Austin said it was the most valuable
advice he received in his career. “Over the years, I have found that if you
take care of your people, and if you earn their respect, they will move
mountains for you and together you will accomplish great and important things,”
The general was born in Mobile,
Alabama, and grew up in Thomasville, Georgia. He attended the U.S. Military
Academy in West Point, New York, and was commissioned in the infantry in 1975.
“My plan after graduating from West Point was actually to serve in the Army for
five years, and then I was going to go to law school and become a lawyer,” he
But things changed. After
graduation, Austin served in infantry assignments in Germany. But Fort Bragg,
North Carolina, and the 82nd Airborne Division was the focus of his career.
There, he commanded at the company, battalion and brigade level.
The general served on the Joint
Staff and then went to Fort Stewart, Georgia, as the 3rd Infantry Division’s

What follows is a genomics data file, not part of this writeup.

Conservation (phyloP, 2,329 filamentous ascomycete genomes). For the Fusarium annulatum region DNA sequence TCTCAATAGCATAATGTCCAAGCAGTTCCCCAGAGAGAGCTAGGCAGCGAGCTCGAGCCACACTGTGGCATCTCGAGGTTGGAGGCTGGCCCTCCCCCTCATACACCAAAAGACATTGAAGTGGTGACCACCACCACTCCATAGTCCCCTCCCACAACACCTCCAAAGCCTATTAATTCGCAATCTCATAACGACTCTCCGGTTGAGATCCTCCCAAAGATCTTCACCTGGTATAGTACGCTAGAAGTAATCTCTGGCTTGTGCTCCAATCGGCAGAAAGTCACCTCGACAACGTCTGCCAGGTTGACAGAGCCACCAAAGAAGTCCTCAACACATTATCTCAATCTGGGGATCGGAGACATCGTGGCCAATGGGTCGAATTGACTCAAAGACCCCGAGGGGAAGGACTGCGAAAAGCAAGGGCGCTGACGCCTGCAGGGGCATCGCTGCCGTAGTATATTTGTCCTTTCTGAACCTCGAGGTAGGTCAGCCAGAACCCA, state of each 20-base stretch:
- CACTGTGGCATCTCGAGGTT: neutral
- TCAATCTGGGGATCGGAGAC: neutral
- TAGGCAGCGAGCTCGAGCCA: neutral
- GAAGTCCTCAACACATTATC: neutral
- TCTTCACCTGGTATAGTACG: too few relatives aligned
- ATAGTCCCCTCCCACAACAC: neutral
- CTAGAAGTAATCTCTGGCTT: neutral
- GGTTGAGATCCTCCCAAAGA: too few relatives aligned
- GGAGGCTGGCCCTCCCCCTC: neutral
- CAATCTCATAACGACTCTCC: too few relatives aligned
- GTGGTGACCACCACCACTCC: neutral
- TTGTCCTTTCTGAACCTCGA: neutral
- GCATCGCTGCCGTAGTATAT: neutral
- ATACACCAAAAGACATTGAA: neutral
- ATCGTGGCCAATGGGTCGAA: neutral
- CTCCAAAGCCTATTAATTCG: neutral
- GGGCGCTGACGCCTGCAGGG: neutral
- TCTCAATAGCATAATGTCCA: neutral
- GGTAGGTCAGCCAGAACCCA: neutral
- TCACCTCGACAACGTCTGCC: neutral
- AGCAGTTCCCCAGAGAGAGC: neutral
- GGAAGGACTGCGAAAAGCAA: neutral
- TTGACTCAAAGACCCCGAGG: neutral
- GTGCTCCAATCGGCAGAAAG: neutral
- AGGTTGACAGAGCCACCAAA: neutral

assistant division commander for maneuver. The division led the assault on Iraq
in March 2003. In just 22 days, soldiers went from the berm separating Kuwait
from Iraq all the way into Baghdad, a drive that culminated in the “Thunder
Run,” where tankers and infantrymen from the 2nd Brigade took the international
airport and penetrated the heart of the Iraqi capital.
Next, Austin and his M4 went to
Afghanistan, where he served as the commander of the 10th Mountain Division and
Combined Joint Task Force 180. “We didn’t have many resources, but were able to
move forward,” he recalled. “At that time, we were standing up the second
battalion of Afghan army forces. Today the Afghan National Defense and Security